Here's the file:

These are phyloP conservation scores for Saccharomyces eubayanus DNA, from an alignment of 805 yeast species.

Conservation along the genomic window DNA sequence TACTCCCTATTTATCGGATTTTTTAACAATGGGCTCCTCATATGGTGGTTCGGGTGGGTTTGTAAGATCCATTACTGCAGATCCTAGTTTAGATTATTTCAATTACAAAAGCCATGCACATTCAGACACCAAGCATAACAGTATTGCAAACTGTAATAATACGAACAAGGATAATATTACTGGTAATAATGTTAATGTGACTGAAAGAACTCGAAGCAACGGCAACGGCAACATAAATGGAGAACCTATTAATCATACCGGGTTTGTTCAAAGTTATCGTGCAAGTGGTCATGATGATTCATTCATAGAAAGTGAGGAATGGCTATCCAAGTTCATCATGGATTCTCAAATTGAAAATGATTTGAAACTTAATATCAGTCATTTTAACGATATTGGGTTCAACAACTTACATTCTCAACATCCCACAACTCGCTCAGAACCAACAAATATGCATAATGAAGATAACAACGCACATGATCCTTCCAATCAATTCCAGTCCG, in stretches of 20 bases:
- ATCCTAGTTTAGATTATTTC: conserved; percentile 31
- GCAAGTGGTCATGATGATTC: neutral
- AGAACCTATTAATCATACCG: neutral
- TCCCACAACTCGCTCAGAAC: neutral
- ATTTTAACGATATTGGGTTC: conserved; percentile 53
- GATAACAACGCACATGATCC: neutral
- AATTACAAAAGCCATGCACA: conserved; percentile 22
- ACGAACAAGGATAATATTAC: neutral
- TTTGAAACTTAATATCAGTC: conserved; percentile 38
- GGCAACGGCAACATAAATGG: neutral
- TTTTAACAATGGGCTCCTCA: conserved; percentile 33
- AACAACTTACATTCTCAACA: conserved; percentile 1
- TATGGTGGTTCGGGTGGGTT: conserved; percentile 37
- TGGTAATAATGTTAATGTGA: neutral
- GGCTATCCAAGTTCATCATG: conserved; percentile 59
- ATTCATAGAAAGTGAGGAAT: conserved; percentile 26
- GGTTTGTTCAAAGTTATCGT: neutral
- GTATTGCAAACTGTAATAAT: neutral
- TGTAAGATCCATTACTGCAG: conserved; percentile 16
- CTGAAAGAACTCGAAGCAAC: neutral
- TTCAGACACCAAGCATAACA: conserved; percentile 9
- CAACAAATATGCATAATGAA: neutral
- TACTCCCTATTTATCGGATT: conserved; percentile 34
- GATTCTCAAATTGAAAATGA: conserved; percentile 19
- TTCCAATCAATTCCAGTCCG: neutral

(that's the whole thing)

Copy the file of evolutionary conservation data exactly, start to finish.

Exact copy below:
These are phyloP conservation scores for Saccharomyces eubayanus DNA, from an alignment of 805 yeast species.

Conservation along the genomic window DNA sequence TACTCCCTATTTATCGGATTTTTTAACAATGGGCTCCTCATATGGTGGTTCGGGTGGGTTTGTAAGATCCATTACTGCAGATCCTAGTTTAGATTATTTCAATTACAAAAGCCATGCACATTCAGACACCAAGCATAACAGTATTGCAAACTGTAATAATACGAACAAGGATAATATTACTGGTAATAATGTTAATGTGACTGAAAGAACTCGAAGCAACGGCAACGGCAACATAAATGGAGAACCTATTAATCATACCGGGTTTGTTCAAAGTTATCGTGCAAGTGGTCATGATGATTCATTCATAGAAAGTGAGGAATGGCTATCCAAGTTCATCATGGATTCTCAAATTGAAAATGATTTGAAACTTAATATCAGTCATTTTAACGATATTGGGTTCAACAACTTACATTCTCAACATCCCACAACTCGCTCAGAACCAACAAATATGCATAATGAAGATAACAACGCACATGATCCTTCCAATCAATTCCAGTCCG, in stretches of 20 bases:
- ATCCTAGTTTAGATTATTTC: conserved; percentile 31
- GCAAGTGGTCATGATGATTC: neutral
- AGAACCTATTAATCATACCG: neutral
- TCCCACAACTCGCTCAGAAC: neutral
- ATTTTAACGATATTGGGTTC: conserved; percentile 53
- GATAACAACGCACATGATCC: neutral
- AATTACAAAAGCCATGCACA: conserved; percentile 22
- ACGAACAAGGATAATATTAC: neutral
- TTTGAAACTTAATATCAGTC: conserved; percentile 38
- GGCAACGGCAACATAAATGG: neutral
- TTTTAACAATGGGCTCCTCA: conserved; percentile 33
- AACAACTTACATTCTCAACA: conserved; percentile 1
- TATGGTGGTTCGGGTGGGTT: conserved; percentile 37
- TGGTAATAATGTTAATGTGA: neutral
- GGCTATCCAAGTTCATCATG: conserved; percentile 59
- ATTCATAGAAAGTGAGGAAT: conserved; percentile 26
- GGTTTGTTCAAAGTTATCGT: neutral
- GTATTGCAAACTGTAATAAT: neutral
- TGTAAGATCCATTACTGCAG: conserved; percentile 16
- CTGAAAGAACTCGAAGCAAC: neutral
- TTCAGACACCAAGCATAACA: conserved; percentile 9
- CAACAAATATGCATAATGAA: neutral
- TACTCCCTATTTATCGGATT: conserved; percentile 34
- GATTCTCAAATTGAAAATGA: conserved; percentile 19
- TTCCAATCAATTCCAGTCCG: neutral